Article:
Sunday, January 07, 2007
I consider myself a lapsed Mac zealot. That's right. I used to be one of those obnoxious Mac users who thought PC's were the devil's spawn and ownership of one constituted a deep-seated streak of masochism.
With the introduction of Mac OS X, I took off my Apple-colored glasses as it introduced me to a whole new world of instability and hassle. All of a sudden, the solution to my problems was opening up a terminal window and typing in a bunch of arcane UNIX commands and Mac power users were smugly and snottily telling other less "in the know" Mac users that any instability in Mac OS X was somehow the user's fault. What's worse, I couldn't even empty my trash because somehow I didn't have permission to do so anymore. Mac users had gone from regarding the DOS prompt with contempt to hailing the wonders of the UNIX prompt. We were becoming the enemy.
I waited a long time to fully adopt OS X though I did give it a shot a few more times with no real satisfaction. During that time, I bought a Windows XP machine and then watched as every upgrade to OS X brought the Mac interface closer and closer to the Windows interface and not in a necessarily positive way. All of the interface quirks I disliked in Windows were cropping up into the Mac OS.
What is more, I like to play games and PCs are still better for on-line gaming and torrents, for unknown reasons, always download faster on PCs. It's not that the PC was any bed of roses either. It's just that the Mac's bed of roses was sprouting thorns and looking far less comfortable and attractive as time went on.
For these reasons and more, my husband eventually migrated to using PC laptops rather than Mac ones and I became a dual-platform user opting to alternate new computer purchases between PCs and Macs. While I've had pretty good luck with desktop PCs, my husband's experiences with laptops have been far less positive. His first PC laptop, a fairly nice Dell, died in just under 2 years and spent the latter year having a variety of quirks (like ethernet access that came and went constantly). Eventually, important enough components crapped out that the cost of repair exceeded the value of the computer.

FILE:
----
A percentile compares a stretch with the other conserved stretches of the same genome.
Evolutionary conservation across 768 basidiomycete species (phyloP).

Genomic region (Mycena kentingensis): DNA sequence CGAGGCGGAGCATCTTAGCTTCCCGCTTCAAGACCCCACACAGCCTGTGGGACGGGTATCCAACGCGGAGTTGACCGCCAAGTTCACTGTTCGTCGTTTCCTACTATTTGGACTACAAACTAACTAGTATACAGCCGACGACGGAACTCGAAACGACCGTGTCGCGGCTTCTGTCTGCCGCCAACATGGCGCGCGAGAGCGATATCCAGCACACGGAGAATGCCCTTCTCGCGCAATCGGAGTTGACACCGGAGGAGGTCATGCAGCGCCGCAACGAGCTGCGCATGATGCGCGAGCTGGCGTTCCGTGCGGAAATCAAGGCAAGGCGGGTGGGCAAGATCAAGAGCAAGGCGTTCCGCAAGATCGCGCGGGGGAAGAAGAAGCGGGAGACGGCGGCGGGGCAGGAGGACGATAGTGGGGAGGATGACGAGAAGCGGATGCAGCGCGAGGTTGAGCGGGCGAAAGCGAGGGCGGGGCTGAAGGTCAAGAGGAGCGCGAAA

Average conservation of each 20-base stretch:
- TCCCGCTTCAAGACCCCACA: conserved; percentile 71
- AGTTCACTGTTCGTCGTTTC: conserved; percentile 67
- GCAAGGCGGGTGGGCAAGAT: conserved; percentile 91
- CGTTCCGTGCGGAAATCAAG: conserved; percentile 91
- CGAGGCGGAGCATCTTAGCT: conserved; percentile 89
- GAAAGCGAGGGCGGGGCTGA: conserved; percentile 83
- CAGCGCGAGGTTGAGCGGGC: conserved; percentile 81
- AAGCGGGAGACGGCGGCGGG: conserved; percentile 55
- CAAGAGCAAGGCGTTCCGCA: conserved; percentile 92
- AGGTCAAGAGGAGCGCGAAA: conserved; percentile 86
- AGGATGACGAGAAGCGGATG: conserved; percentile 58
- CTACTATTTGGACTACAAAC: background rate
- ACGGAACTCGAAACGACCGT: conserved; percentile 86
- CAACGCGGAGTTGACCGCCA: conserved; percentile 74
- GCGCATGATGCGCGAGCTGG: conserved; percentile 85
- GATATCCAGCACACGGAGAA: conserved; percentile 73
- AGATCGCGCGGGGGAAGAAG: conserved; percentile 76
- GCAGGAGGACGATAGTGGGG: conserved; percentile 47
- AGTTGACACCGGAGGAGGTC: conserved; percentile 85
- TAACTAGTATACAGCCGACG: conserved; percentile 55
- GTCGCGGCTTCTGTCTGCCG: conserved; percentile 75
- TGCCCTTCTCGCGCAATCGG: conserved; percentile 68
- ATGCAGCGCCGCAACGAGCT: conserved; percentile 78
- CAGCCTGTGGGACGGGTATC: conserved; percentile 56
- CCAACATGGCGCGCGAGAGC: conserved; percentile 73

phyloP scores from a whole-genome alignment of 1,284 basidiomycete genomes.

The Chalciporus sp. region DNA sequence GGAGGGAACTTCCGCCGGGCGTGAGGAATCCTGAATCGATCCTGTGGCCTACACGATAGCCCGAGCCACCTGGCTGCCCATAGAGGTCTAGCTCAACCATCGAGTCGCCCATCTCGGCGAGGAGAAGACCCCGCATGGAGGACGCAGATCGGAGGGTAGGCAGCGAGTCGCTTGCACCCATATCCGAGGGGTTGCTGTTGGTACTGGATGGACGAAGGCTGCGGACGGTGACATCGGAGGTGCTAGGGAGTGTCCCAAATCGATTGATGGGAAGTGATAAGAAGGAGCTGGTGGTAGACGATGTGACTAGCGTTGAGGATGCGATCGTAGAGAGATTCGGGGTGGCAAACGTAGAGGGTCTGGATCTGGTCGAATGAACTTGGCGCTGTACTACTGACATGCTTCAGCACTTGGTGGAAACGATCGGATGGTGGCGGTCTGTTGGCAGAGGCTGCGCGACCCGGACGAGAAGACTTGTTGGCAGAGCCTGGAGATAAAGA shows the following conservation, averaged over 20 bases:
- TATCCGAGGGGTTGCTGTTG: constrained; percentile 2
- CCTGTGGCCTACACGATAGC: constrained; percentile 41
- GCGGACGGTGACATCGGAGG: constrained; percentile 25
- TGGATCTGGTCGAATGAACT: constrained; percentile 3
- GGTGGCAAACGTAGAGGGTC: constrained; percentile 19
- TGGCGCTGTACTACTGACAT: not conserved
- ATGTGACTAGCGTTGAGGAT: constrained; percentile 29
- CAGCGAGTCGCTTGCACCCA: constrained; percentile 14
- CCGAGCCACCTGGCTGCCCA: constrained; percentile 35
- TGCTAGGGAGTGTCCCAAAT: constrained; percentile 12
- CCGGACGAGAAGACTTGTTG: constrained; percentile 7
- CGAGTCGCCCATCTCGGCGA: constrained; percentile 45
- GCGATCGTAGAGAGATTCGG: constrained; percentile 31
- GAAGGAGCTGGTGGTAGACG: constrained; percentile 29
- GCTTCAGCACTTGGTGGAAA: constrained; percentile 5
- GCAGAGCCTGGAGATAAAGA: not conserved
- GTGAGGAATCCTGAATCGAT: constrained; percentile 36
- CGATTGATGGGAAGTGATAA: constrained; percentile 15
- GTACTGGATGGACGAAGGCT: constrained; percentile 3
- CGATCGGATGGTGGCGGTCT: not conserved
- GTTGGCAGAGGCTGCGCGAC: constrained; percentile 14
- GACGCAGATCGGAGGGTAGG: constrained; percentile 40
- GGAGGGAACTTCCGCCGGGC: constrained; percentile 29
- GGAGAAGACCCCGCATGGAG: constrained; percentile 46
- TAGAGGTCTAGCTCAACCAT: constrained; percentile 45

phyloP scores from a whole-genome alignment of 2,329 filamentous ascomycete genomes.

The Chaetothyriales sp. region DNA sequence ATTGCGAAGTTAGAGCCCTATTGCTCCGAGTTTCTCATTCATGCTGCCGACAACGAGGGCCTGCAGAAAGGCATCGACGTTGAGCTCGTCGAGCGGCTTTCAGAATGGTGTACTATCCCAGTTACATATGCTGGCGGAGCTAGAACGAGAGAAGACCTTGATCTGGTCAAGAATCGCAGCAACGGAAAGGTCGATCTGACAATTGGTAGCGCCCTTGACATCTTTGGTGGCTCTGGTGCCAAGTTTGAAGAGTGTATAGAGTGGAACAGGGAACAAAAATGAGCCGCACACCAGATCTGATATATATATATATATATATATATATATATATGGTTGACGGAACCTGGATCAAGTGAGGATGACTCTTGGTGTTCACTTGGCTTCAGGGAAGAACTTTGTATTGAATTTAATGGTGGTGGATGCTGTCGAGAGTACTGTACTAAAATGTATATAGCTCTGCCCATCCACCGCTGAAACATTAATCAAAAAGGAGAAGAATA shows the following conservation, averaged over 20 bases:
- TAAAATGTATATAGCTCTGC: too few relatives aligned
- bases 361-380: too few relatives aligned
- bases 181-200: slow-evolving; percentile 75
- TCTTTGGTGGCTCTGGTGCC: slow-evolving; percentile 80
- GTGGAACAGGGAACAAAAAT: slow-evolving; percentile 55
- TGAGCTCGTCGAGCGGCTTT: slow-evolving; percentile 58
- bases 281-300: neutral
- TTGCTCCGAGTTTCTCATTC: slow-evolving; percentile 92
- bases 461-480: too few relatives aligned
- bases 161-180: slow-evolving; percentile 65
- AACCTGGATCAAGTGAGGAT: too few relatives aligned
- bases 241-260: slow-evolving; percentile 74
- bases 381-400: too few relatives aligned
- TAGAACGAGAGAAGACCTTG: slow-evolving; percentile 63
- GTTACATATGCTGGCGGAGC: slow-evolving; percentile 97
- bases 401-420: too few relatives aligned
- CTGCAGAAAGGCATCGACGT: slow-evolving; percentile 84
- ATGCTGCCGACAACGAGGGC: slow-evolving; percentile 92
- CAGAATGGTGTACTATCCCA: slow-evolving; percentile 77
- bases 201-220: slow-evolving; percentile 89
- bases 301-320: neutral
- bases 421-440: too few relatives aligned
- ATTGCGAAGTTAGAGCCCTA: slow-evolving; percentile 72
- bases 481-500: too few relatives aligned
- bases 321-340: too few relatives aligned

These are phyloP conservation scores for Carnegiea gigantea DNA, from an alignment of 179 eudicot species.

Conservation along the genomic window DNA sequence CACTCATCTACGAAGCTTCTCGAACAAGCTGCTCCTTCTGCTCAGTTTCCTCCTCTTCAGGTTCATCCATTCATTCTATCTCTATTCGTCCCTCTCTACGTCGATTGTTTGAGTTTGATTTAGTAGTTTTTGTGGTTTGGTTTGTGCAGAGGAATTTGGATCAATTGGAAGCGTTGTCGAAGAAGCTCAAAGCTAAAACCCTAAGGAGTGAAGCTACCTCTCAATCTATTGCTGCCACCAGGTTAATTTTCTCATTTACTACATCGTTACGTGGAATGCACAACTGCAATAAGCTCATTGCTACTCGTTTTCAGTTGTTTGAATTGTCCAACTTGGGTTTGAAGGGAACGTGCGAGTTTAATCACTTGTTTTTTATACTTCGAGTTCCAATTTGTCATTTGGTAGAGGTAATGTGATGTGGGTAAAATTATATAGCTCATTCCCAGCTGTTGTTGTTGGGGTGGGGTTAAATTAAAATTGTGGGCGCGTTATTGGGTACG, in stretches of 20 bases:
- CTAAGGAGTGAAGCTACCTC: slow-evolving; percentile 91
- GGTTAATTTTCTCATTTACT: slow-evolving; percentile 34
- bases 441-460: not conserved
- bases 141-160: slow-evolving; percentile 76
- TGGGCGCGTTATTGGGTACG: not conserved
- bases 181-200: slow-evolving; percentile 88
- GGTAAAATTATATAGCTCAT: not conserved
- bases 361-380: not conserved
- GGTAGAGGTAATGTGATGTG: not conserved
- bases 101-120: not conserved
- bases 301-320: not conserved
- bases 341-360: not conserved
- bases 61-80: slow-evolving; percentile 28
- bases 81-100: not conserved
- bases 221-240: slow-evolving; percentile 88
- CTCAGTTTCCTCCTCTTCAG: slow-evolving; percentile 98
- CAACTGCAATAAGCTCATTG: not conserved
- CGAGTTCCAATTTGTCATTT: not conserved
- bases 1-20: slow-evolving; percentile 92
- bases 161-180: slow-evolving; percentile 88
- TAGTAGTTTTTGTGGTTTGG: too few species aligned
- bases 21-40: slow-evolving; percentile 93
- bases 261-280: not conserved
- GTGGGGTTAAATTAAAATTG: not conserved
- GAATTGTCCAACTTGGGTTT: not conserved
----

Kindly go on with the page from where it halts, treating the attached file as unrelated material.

My sister, who knows PCs far better than me or nearly anyone I know, told me that PC laptops commonly die in 2-3 years. Suddenly, Macs started to look better as I've never had a Mac laptop fail aside from a PowerBook 540c which a leaky air conditioner dripped water all over. However, there were still enough positive aspects on the software side that we went for another PC laptop.
This time, however, we decided that, if these things had a short expiration date, we'd go for the cheapest one we could. Unfortunately, at the time, we didn't consider that a cheap one, despite it's adequate CPU, gorgeous screen, and relatively lavish amount of RAM, was going to come with a totally crappy video card and game playing might be a problem.
It turned out that the video card was a problem but not in the way one might expect. It could play games but it pawned off so much of the load onto the CPU that it caused the fan to run constantly and the laptop was constantly overheating and shutting itself off. Enter the device you see pictured at the top. This is a coolpad that we ordered from Amazon Japan. It has 3 little fans that keep the air circulation going sufficiently that my husband's laptop no longer shuts down. It runs off of USB power, is light, and not too thick. It was, however, relatively expensive at 4,400 yen or about $42.
This represents yet another one of those electronic items that you can get for a song in the U.S. but cannot find cheaply in Japan. The friend who recommended this to me (hello, Shawn) said his mother procured one from Amazon U.S. for about $15. When I researched them in Japan, the prices were from $33-70 and there were only about 4 models anyway. I guess Japan just isn't getting enough cheap imports from China or Taiwan or wherever.